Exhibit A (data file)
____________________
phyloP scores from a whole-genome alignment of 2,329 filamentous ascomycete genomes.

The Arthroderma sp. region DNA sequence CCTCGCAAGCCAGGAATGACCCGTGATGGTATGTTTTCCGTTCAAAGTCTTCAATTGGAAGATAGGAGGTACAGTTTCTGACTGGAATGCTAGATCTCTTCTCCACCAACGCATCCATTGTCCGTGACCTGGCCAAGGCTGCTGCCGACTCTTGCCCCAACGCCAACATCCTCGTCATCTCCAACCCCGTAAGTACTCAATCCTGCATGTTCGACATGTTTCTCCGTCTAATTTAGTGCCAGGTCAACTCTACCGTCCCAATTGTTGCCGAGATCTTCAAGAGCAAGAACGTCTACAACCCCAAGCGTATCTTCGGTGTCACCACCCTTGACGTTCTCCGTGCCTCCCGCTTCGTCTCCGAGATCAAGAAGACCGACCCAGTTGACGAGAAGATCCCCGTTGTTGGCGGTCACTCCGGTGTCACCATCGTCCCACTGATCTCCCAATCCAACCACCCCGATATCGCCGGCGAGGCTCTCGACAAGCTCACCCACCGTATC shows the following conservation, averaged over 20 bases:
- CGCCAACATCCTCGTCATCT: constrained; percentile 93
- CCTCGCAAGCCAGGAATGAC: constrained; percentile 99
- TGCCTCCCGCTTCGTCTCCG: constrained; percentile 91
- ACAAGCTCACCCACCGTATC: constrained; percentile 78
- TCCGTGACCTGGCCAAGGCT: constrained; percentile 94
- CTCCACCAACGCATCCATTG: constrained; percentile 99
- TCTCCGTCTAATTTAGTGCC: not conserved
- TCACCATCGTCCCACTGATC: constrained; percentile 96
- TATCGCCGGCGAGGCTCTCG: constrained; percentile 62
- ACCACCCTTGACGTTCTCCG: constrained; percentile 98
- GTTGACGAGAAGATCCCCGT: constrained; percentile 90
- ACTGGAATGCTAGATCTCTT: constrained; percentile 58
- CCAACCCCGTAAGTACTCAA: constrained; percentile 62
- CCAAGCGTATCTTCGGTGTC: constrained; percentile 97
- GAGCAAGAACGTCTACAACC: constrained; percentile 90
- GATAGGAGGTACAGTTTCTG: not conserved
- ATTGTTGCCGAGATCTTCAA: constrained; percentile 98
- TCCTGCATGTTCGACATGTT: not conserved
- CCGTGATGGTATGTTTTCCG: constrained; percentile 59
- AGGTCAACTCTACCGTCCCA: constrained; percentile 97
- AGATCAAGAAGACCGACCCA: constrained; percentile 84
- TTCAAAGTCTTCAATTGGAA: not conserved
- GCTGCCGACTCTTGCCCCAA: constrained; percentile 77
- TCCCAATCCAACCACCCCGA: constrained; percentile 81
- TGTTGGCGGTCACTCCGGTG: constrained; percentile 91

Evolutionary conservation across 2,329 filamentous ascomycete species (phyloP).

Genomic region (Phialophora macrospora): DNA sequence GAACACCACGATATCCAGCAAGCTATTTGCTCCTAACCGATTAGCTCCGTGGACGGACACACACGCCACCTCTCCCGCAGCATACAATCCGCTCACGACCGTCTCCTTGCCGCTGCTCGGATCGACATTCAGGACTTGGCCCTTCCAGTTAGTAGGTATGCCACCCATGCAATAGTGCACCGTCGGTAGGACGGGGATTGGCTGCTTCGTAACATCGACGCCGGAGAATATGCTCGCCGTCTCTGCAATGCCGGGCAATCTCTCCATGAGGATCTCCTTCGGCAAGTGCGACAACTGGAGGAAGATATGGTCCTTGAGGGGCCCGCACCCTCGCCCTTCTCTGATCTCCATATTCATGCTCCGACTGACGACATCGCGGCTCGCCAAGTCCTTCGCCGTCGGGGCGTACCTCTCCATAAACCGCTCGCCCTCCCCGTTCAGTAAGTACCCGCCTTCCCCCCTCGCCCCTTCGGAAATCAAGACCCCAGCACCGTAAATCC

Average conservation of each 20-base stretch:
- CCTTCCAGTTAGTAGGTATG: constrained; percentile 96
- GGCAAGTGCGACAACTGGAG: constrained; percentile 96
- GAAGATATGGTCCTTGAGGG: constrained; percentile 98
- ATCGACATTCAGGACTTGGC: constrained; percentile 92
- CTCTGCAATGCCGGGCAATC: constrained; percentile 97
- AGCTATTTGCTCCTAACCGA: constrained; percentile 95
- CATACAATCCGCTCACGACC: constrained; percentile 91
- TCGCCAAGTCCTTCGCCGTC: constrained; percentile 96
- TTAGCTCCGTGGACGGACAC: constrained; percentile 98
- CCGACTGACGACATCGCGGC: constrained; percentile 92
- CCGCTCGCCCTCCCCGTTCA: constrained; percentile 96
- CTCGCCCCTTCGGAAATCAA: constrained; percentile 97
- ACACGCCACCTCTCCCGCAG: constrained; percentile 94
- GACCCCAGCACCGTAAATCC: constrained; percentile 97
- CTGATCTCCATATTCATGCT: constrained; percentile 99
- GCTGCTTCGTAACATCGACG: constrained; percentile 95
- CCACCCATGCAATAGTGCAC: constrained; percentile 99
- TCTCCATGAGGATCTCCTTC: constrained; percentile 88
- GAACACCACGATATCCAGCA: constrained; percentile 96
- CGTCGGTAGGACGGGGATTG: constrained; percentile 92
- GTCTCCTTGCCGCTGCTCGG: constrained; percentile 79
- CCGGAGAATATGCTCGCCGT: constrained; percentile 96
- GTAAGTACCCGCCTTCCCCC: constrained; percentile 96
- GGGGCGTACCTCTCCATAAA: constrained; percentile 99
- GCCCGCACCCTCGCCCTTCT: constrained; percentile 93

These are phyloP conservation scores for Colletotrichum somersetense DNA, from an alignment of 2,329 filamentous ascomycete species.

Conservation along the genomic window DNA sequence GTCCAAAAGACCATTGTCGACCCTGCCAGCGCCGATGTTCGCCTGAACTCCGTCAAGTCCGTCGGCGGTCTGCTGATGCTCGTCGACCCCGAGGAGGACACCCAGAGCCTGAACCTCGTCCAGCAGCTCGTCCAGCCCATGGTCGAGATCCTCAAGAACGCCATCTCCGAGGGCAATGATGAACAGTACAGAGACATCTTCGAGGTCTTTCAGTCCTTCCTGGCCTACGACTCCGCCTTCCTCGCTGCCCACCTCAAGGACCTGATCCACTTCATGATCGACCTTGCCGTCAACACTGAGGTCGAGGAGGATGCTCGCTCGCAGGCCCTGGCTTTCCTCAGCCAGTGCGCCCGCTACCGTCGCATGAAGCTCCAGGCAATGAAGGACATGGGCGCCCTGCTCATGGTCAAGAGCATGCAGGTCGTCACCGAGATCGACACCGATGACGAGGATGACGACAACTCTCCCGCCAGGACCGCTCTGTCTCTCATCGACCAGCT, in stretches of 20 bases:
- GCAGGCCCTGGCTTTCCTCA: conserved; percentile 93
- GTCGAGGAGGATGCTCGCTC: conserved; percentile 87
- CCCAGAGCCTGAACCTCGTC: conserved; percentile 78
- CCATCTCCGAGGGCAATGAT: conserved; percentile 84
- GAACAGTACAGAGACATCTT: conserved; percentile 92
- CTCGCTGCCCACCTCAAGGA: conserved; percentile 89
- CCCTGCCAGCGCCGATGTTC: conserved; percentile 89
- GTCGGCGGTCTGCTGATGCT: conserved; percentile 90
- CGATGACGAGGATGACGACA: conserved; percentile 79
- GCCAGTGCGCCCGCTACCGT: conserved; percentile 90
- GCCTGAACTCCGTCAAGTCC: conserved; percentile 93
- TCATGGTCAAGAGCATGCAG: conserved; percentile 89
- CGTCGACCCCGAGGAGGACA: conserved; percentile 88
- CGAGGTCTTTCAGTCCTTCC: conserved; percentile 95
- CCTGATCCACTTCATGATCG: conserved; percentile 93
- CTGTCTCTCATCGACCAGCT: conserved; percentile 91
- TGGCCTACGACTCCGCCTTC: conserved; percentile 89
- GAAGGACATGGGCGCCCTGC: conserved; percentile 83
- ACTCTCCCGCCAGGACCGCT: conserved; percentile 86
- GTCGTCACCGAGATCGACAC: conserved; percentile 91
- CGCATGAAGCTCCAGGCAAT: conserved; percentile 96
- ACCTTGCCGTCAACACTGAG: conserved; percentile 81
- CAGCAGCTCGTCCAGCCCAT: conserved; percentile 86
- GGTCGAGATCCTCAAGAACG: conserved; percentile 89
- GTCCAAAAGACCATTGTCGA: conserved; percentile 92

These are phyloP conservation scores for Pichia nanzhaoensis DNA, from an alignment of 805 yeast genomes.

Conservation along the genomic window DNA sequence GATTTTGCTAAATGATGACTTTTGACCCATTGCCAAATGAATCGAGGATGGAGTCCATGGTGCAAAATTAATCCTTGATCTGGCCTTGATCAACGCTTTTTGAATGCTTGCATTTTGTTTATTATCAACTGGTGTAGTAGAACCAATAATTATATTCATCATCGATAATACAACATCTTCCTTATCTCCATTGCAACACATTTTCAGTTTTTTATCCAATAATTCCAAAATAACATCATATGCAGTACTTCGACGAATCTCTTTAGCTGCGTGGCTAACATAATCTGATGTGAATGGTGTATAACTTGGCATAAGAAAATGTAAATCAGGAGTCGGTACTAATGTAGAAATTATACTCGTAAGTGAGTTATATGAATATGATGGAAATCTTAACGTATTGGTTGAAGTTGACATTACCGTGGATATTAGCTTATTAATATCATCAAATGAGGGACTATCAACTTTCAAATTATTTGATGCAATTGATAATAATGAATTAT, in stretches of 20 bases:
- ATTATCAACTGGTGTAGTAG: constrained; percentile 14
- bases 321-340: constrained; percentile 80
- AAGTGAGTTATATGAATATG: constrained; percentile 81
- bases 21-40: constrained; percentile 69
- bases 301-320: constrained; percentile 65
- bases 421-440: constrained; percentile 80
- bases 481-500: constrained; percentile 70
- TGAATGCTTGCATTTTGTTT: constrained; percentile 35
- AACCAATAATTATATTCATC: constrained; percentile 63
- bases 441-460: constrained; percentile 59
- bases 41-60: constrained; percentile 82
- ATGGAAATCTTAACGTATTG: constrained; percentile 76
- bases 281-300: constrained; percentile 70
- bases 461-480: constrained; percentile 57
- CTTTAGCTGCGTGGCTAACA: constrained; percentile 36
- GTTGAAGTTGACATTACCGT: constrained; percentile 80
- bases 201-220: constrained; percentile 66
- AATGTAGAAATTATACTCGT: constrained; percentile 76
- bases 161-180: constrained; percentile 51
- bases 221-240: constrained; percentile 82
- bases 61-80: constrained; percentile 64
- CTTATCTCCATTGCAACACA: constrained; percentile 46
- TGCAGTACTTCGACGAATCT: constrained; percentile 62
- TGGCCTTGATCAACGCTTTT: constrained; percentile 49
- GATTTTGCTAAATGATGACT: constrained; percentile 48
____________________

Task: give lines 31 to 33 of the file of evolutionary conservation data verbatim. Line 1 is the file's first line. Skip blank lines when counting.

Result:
- CCTTCCAGTTAGTAGGTATG: constrained; percentile 96
- GGCAAGTGCGACAACTGGAG: constrained; percentile 96
- GAAGATATGGTCCTTGAGGG: constrained; percentile 98